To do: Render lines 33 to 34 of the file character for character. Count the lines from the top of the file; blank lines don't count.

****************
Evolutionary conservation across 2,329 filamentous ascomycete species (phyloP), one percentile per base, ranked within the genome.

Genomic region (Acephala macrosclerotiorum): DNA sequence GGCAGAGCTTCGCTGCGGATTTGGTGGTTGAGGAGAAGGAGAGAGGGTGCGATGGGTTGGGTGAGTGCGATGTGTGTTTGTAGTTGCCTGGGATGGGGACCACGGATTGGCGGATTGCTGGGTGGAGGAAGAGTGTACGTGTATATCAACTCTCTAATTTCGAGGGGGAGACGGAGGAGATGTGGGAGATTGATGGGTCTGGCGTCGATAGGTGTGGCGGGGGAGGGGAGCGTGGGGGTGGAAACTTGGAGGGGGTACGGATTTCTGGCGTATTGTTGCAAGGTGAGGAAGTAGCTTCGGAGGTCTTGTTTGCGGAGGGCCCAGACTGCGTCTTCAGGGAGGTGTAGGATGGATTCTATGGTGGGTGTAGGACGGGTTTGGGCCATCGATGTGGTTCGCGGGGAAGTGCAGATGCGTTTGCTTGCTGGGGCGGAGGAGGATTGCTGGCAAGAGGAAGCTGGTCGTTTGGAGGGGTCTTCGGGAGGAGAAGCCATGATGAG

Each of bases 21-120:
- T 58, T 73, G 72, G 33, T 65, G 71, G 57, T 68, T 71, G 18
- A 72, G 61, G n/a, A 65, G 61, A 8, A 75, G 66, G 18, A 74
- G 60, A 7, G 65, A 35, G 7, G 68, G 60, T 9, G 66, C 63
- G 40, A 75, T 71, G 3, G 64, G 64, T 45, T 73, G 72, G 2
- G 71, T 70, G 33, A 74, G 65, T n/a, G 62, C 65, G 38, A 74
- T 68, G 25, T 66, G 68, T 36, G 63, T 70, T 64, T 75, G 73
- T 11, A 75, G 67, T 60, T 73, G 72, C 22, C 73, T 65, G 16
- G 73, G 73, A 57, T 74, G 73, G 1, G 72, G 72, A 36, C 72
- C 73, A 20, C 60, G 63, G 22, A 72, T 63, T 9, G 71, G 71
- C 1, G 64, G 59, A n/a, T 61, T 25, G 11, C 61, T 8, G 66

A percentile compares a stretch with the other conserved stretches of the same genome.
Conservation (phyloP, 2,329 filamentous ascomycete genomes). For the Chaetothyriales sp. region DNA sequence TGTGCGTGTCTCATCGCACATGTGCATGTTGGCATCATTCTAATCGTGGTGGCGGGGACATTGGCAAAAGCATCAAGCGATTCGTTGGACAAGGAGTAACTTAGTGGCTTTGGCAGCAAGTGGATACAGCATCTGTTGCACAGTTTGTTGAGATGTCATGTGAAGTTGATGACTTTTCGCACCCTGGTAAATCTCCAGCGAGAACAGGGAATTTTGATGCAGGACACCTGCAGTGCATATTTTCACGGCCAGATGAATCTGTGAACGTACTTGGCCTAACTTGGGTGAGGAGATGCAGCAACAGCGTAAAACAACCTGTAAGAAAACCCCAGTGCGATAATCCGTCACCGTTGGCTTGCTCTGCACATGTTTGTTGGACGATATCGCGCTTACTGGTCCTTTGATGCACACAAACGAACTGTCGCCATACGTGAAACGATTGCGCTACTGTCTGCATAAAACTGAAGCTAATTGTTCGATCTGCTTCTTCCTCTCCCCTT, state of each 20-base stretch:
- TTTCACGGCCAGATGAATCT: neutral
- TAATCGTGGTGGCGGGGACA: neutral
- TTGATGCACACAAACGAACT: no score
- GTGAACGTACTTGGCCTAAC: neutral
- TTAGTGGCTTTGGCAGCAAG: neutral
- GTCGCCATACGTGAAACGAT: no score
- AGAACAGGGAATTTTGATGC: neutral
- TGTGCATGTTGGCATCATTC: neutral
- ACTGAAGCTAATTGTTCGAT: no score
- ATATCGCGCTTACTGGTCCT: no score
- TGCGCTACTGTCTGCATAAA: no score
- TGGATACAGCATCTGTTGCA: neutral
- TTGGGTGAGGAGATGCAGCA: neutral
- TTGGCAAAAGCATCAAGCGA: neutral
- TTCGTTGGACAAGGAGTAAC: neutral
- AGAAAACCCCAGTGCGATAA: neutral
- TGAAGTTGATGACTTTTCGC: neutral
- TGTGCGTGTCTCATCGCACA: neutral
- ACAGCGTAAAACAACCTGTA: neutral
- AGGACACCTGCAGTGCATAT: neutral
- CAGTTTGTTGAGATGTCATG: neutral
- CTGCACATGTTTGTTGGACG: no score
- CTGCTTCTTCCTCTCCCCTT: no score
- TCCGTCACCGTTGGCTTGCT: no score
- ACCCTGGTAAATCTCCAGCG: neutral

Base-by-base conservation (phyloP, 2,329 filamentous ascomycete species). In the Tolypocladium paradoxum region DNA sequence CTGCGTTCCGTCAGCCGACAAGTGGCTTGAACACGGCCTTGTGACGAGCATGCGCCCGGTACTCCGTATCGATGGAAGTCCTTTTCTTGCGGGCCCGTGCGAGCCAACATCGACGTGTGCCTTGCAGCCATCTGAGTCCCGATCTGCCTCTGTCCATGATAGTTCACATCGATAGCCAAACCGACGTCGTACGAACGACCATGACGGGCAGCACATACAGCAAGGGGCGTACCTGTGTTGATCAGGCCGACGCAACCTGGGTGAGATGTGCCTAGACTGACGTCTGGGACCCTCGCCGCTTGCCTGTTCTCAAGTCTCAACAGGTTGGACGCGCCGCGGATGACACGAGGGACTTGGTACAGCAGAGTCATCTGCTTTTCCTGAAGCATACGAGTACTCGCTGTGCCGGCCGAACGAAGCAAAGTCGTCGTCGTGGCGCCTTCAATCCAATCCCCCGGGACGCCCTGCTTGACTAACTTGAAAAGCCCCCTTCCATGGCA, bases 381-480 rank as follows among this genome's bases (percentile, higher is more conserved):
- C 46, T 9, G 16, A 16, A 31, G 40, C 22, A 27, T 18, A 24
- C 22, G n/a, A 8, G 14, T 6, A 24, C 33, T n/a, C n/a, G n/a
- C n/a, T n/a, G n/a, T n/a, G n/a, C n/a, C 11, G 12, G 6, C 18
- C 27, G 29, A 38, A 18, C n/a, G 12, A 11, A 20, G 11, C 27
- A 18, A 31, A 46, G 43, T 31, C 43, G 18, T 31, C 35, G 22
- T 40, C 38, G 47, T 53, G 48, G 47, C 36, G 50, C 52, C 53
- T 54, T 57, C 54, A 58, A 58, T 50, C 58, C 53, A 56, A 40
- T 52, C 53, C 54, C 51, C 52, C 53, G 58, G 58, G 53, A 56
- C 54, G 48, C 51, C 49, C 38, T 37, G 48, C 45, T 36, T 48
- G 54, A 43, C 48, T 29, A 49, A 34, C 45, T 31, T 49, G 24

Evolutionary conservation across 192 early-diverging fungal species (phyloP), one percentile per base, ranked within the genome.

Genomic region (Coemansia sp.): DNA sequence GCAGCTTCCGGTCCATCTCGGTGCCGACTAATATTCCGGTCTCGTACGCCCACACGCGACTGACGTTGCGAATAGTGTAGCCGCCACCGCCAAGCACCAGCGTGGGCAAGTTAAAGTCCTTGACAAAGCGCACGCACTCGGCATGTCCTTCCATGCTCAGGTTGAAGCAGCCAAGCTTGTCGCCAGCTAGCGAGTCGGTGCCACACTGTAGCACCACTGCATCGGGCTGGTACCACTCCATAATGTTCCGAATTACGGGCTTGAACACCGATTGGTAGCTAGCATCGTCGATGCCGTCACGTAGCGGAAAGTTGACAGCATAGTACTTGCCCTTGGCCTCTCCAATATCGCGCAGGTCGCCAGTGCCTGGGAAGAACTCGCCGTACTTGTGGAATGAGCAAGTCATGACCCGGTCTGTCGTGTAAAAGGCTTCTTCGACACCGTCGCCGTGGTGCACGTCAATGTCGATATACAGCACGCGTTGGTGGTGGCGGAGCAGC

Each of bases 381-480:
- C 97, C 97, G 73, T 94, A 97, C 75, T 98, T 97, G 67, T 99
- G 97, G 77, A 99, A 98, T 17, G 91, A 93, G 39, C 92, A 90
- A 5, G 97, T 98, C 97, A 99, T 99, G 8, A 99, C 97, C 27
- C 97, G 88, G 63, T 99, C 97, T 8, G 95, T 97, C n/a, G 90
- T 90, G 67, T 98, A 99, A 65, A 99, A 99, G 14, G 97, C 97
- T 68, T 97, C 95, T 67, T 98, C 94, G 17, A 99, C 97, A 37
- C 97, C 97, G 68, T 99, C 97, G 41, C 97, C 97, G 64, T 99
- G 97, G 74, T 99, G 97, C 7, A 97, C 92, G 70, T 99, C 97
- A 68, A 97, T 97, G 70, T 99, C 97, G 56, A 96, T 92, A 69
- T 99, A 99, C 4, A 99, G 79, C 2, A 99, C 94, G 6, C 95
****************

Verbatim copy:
- TGTGCGTGTCTCATCGCACA: neutral
- ACAGCGTAAAACAACCTGTA: neutral